Perfume 101: 370 posts

Here you can find how to guides to selecting, testing and enjoying scents. Also includes are the lists of our top favorite perfumes for different occasions and articles covering all range of topics related to fragrance. If you’re curious to step inside a perfume lab (or even become an industry professional), this group of essays will be of interest.

Myrrh and Almonds : The Secret of Serge Lutens La Myrrhe

As a complement to my article about Autumnal Fragrances, I recorded a video about the fragrance that scented my fall this year, Serge Lutens La Myrrhe. Early into the spring lockdown, I decided to devote more attention to studying, wearing and enjoying my old favorites, rather than seeking out anything else. Partly, it was a matter of necessity–I transferred my studio to my home and I didn’t want to bring all of the fragrance samples from the office. Partly, it was influenced by my desire to pare things down to the essentials. It was a much needed antidote to the persistent commercial message of buying things.

So I would sometimes spend days analyzing a fragrance, finding its nuances and decoding the stories hidden within its accords. It reminded me of the time I was a perfumery student and would spend weeks studying a single fragrance. I can tell you that I didn’t miss anything. On the contrary, I’ve learned a great deal about fragrance over these past few months.

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Autumnal Perfumes in the Spirit of the Season

One of the most interesting principles in Japanese garden design is the idea of borrowed scenery, shakkei. Using existing landscape elements—distant mountains, ponds, and neighboring structures, a creator would plan the garden in such a way as to incorporate the surroundings into her composition and create her personal vision of nature. Perfumery is generally more about artifice and fantasy, but as summer fades, I too become inspired to borrow autumnal scenery for my fragrant accompaniment. My perfume choices become led by the scents of fall.

Even in the deodorized urban environment, autumn is a fragrant season. The moment that leaves start to fall, the air is filled with a mellow sweetness reminiscent of walnut shelves and faded leather. On my walks, I take a roundabout way through a park, kicking the golden leaves and glossy chestnuts with the tip of my boots. On my scarf I carry Serge Lutens La Myrrhe, a perfume that smells of dark licorice, myrrh and dried roses. Or I might select the delicate Chypre Rouge, also from Serge Lutens, a dark potion of amber, moss and honey.

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A Promise of Spring in Every Autumn

Autumn. Sonbahar in Turkish. Son means last. Bahar means spring. Bahar, a Persian loanword بهار, means also blossom, blossoming. And so, sonbahar, autumn, is literally the last blossoming. Turkish, one of the most elegantly structured languages I know, has its opposite counterpart— ilkbahar, which means spring. İlk means “first.” İlkbahar and sonbahar, spring and autumn. The first blossoms and the last.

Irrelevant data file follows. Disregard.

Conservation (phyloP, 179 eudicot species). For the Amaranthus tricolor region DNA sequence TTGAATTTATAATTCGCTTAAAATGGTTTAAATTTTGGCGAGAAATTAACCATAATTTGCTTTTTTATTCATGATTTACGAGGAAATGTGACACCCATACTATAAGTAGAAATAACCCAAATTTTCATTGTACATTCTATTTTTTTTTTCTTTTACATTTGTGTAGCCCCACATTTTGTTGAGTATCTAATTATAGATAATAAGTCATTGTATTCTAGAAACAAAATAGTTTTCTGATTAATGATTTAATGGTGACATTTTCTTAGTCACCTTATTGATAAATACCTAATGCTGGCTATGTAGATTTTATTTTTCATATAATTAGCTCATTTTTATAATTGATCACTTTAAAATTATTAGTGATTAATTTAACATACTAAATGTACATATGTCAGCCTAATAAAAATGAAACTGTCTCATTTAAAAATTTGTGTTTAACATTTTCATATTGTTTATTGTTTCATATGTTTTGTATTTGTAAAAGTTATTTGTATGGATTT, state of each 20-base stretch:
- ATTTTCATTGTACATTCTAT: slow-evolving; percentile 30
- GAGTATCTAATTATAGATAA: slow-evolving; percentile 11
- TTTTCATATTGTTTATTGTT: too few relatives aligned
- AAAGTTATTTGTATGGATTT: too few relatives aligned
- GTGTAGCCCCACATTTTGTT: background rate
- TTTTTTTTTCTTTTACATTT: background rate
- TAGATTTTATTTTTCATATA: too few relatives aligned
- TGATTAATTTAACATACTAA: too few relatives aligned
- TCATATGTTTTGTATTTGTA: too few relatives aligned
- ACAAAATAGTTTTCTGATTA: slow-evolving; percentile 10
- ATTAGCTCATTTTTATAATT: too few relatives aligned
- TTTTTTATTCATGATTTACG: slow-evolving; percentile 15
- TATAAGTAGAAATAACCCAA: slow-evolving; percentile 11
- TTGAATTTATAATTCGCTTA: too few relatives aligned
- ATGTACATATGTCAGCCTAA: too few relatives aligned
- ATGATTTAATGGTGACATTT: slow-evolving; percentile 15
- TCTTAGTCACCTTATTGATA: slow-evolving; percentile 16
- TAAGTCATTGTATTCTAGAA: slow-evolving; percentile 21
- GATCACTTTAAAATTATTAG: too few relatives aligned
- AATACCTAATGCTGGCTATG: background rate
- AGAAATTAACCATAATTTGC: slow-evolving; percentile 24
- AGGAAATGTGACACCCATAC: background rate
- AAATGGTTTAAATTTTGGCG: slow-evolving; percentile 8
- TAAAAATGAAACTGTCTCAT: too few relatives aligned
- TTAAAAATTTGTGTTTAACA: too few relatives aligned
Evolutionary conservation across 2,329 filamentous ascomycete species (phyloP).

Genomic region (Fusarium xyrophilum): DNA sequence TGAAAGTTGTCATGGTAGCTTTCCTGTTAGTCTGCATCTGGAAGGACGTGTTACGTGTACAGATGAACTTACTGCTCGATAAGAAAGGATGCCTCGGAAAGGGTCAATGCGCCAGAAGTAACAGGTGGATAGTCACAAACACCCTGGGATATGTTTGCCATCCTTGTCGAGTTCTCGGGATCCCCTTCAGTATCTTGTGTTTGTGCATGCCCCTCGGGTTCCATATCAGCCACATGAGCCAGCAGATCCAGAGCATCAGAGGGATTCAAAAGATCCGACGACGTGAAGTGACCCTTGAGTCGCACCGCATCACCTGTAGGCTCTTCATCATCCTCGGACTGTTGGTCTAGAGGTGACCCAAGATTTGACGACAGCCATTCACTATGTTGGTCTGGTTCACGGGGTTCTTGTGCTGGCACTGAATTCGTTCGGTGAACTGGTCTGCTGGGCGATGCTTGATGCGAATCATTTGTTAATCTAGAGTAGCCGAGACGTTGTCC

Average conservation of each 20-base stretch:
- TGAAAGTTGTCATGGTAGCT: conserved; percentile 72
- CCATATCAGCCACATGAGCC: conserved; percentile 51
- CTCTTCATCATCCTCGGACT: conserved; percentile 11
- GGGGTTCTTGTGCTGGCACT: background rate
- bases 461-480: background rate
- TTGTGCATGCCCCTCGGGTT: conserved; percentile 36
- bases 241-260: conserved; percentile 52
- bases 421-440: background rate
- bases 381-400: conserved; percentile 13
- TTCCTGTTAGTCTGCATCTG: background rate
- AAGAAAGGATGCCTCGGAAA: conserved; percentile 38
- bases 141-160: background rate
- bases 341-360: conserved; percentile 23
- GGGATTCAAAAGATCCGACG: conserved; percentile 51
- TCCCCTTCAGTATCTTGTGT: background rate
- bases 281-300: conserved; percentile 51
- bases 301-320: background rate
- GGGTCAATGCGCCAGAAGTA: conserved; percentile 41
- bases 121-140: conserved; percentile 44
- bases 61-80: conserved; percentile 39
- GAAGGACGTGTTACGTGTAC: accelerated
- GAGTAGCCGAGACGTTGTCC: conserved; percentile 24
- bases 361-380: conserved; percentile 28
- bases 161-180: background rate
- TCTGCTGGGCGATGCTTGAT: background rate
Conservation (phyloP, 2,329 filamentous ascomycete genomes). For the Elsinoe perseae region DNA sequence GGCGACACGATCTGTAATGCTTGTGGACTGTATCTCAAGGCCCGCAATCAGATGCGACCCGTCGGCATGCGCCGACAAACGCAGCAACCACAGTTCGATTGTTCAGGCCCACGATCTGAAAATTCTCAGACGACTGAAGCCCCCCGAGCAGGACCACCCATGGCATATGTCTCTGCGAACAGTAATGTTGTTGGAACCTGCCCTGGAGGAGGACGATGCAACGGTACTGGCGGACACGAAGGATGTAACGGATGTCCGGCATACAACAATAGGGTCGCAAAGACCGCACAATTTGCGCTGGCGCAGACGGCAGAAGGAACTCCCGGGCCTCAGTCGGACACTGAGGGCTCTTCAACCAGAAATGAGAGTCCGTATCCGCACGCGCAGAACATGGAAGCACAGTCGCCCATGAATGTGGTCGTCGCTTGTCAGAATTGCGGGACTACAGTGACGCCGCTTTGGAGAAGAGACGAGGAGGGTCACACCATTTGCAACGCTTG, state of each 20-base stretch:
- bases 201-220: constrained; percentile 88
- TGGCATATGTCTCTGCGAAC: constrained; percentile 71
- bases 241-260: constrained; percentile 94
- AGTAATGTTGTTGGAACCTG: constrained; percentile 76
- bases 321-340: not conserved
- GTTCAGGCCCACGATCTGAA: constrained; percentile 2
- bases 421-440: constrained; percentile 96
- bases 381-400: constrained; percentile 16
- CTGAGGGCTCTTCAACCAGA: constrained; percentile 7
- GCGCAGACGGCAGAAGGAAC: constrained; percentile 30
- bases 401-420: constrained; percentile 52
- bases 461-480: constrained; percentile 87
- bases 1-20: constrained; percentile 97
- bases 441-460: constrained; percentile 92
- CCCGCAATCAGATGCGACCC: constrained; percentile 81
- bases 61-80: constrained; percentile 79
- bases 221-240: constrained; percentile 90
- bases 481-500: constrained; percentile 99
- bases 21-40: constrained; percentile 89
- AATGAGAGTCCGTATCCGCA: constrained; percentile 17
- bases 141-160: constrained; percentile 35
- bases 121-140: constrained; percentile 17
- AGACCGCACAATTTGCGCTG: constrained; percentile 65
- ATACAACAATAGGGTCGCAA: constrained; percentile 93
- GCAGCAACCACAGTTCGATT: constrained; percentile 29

So in every autumnal leaf lies a promise of another spring. 

Photography by Bois de Jasmin

The Idea of Radiance and What It Means in Perfumery

Radiance in perfume is an elusive quality. The best way of understanding it is to envision a candle burning in a dark room, its glow lifting the dark shadows. A radiant fragrance is not necessarily a strong smell—it follows the wearer at a few paces, but it’s neither heavy nor overpowering. Capturing this duality seems impossible, but perfumers are adept at creating illusions.

Calice Becker is one such creator, and her fragrances illustrate the idea of radiance. Her Tommy Girl contains a green tea accord so luminous that it seems fluorescent. Another trendsetter is Becker’s Christian Dior J’Adore, a layer of flower notes as tightly woven as the millefiori ornaments of Murano glass. Perfumery students learn the craft much like artists, by copying the work of the masters, and when I was trying to achieve the variegated radiance of J’Adore, its complexity and nuances mesmerized—and confounded—me. Despite the conventional saying that too much knowledge kills the mystery, the experience made me appreciate both Becker’s craft and J’Adore’s lingering glow.

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Perfumes That Make You Feel Dressed Up

In the beginning of the lockdown, my friends and colleagues reveled in casual dress, especially those of us who have worked together for years and no longer felt embarrassed to take a Skype call in pajamas. Eventually, the Groundhog Day feeling of working from home settled in and whenever we would meet for a virtual happy hour, I’d see plenty of cocktail dresses and button-down shirts. Feeling dressed up is a terrific mood booster, and even if you lack an occasion to sport a beautiful outfit, why not put on a favorite dress to lounge around the house? My solution is different–and easier. I pick a perfume that makes me feel dressed up.

Certain fragrances make you feel like you need a ball gown to pull them off, but others feel like you’re dressed for a party, even if you’re wearing yoga pants and a t-shirt (my favorite outfit for working at home.) The choice of such fragrances is personal, linked more to your personal associations than with a specific scent, but the perfumes that make me feel dressed up have a few characteristics in common.

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